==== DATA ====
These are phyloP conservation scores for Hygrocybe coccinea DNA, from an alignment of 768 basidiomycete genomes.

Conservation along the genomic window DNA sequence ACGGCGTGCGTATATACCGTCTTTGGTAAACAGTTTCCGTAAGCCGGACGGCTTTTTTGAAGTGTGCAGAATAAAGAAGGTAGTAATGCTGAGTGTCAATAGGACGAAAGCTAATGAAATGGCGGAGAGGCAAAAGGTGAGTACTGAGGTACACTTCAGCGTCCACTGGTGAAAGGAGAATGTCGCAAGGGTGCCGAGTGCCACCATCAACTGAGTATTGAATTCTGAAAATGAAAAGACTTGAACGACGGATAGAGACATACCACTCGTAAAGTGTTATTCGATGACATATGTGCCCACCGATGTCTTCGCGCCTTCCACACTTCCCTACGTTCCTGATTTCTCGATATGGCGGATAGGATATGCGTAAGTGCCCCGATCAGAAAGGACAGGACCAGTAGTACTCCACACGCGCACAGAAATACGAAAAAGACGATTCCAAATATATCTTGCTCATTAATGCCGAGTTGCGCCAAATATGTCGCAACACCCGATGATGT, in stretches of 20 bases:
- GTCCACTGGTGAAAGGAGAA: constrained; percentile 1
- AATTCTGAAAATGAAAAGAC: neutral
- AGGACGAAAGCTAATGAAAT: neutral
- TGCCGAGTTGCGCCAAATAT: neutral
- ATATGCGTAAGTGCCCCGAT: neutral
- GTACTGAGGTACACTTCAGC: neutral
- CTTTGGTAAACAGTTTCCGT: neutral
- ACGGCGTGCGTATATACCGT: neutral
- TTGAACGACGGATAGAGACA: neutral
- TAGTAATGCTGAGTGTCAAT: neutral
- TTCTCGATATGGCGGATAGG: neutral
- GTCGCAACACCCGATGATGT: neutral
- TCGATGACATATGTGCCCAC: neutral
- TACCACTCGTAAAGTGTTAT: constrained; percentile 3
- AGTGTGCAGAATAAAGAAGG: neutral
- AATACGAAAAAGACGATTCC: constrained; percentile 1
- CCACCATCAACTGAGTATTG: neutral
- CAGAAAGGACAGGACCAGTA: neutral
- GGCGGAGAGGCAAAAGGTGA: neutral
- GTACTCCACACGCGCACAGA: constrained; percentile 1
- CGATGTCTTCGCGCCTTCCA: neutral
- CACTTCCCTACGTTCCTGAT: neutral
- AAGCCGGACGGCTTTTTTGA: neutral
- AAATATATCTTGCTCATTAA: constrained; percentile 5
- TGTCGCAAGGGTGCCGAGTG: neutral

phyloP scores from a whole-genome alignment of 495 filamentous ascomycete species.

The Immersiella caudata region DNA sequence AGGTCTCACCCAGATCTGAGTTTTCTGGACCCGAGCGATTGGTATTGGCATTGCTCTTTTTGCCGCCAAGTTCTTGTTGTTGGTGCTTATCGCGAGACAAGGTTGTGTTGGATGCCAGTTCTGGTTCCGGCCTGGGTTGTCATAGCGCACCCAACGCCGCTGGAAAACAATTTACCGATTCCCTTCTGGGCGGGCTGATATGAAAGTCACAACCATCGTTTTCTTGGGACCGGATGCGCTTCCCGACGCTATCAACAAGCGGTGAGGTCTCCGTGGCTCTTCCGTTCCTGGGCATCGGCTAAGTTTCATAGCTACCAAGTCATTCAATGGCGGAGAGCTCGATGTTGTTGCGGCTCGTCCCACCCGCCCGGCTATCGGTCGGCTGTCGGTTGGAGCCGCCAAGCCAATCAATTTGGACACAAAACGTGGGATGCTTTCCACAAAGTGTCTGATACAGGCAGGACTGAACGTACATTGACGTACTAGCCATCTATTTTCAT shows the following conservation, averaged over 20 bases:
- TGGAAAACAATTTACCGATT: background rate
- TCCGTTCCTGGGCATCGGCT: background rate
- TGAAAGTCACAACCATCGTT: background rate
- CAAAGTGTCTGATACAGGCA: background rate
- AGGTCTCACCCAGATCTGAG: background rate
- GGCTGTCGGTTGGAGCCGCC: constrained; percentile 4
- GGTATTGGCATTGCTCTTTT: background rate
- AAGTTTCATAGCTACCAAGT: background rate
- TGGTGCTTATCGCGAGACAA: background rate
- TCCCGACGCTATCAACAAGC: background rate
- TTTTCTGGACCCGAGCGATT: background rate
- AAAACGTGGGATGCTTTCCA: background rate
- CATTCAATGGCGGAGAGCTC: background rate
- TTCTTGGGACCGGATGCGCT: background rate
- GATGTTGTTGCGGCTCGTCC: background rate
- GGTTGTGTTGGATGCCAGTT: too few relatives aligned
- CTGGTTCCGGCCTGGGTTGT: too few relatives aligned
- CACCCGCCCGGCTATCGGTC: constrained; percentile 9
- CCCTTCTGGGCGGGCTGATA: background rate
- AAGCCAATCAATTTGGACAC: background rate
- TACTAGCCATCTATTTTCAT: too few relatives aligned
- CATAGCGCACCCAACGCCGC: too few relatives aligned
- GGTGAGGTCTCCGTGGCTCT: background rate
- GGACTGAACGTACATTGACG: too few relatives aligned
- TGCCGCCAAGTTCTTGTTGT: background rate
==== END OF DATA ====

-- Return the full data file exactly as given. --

These are phyloP conservation scores for Hygrocybe coccinea DNA, from an alignment of 768 basidiomycete genomes.

Conservation along the genomic window DNA sequence ACGGCGTGCGTATATACCGTCTTTGGTAAACAGTTTCCGTAAGCCGGACGGCTTTTTTGAAGTGTGCAGAATAAAGAAGGTAGTAATGCTGAGTGTCAATAGGACGAAAGCTAATGAAATGGCGGAGAGGCAAAAGGTGAGTACTGAGGTACACTTCAGCGTCCACTGGTGAAAGGAGAATGTCGCAAGGGTGCCGAGTGCCACCATCAACTGAGTATTGAATTCTGAAAATGAAAAGACTTGAACGACGGATAGAGACATACCACTCGTAAAGTGTTATTCGATGACATATGTGCCCACCGATGTCTTCGCGCCTTCCACACTTCCCTACGTTCCTGATTTCTCGATATGGCGGATAGGATATGCGTAAGTGCCCCGATCAGAAAGGACAGGACCAGTAGTACTCCACACGCGCACAGAAATACGAAAAAGACGATTCCAAATATATCTTGCTCATTAATGCCGAGTTGCGCCAAATATGTCGCAACACCCGATGATGT, in stretches of 20 bases:
- GTCCACTGGTGAAAGGAGAA: constrained; percentile 1
- AATTCTGAAAATGAAAAGAC: neutral
- AGGACGAAAGCTAATGAAAT: neutral
- TGCCGAGTTGCGCCAAATAT: neutral
- ATATGCGTAAGTGCCCCGAT: neutral
- GTACTGAGGTACACTTCAGC: neutral
- CTTTGGTAAACAGTTTCCGT: neutral
- ACGGCGTGCGTATATACCGT: neutral
- TTGAACGACGGATAGAGACA: neutral
- TAGTAATGCTGAGTGTCAAT: neutral
- TTCTCGATATGGCGGATAGG: neutral
- GTCGCAACACCCGATGATGT: neutral
- TCGATGACATATGTGCCCAC: neutral
- TACCACTCGTAAAGTGTTAT: constrained; percentile 3
- AGTGTGCAGAATAAAGAAGG: neutral
- AATACGAAAAAGACGATTCC: constrained; percentile 1
- CCACCATCAACTGAGTATTG: neutral
- CAGAAAGGACAGGACCAGTA: neutral
- GGCGGAGAGGCAAAAGGTGA: neutral
- GTACTCCACACGCGCACAGA: constrained; percentile 1
- CGATGTCTTCGCGCCTTCCA: neutral
- CACTTCCCTACGTTCCTGAT: neutral
- AAGCCGGACGGCTTTTTTGA: neutral
- AAATATATCTTGCTCATTAA: constrained; percentile 5
- TGTCGCAAGGGTGCCGAGTG: neutral

phyloP scores from a whole-genome alignment of 495 filamentous ascomycete species.

The Immersiella caudata region DNA sequence AGGTCTCACCCAGATCTGAGTTTTCTGGACCCGAGCGATTGGTATTGGCATTGCTCTTTTTGCCGCCAAGTTCTTGTTGTTGGTGCTTATCGCGAGACAAGGTTGTGTTGGATGCCAGTTCTGGTTCCGGCCTGGGTTGTCATAGCGCACCCAACGCCGCTGGAAAACAATTTACCGATTCCCTTCTGGGCGGGCTGATATGAAAGTCACAACCATCGTTTTCTTGGGACCGGATGCGCTTCCCGACGCTATCAACAAGCGGTGAGGTCTCCGTGGCTCTTCCGTTCCTGGGCATCGGCTAAGTTTCATAGCTACCAAGTCATTCAATGGCGGAGAGCTCGATGTTGTTGCGGCTCGTCCCACCCGCCCGGCTATCGGTCGGCTGTCGGTTGGAGCCGCCAAGCCAATCAATTTGGACACAAAACGTGGGATGCTTTCCACAAAGTGTCTGATACAGGCAGGACTGAACGTACATTGACGTACTAGCCATCTATTTTCAT shows the following conservation, averaged over 20 bases:
- TGGAAAACAATTTACCGATT: background rate
- TCCGTTCCTGGGCATCGGCT: background rate
- TGAAAGTCACAACCATCGTT: background rate
- CAAAGTGTCTGATACAGGCA: background rate
- AGGTCTCACCCAGATCTGAG: background rate
- GGCTGTCGGTTGGAGCCGCC: constrained; percentile 4
- GGTATTGGCATTGCTCTTTT: background rate
- AAGTTTCATAGCTACCAAGT: background rate
- TGGTGCTTATCGCGAGACAA: background rate
- TCCCGACGCTATCAACAAGC: background rate
- TTTTCTGGACCCGAGCGATT: background rate
- AAAACGTGGGATGCTTTCCA: background rate
- CATTCAATGGCGGAGAGCTC: background rate
- TTCTTGGGACCGGATGCGCT: background rate
- GATGTTGTTGCGGCTCGTCC: background rate
- GGTTGTGTTGGATGCCAGTT: too few relatives aligned
- CTGGTTCCGGCCTGGGTTGT: too few relatives aligned
- CACCCGCCCGGCTATCGGTC: constrained; percentile 9
- CCCTTCTGGGCGGGCTGATA: background rate
- AAGCCAATCAATTTGGACAC: background rate
- TACTAGCCATCTATTTTCAT: too few relatives aligned
- CATAGCGCACCCAACGCCGC: too few relatives aligned
- GGTGAGGTCTCCGTGGCTCT: background rate
- GGACTGAACGTACATTGACG: too few relatives aligned
- TGCCGCCAAGTTCTTGTTGT: background rate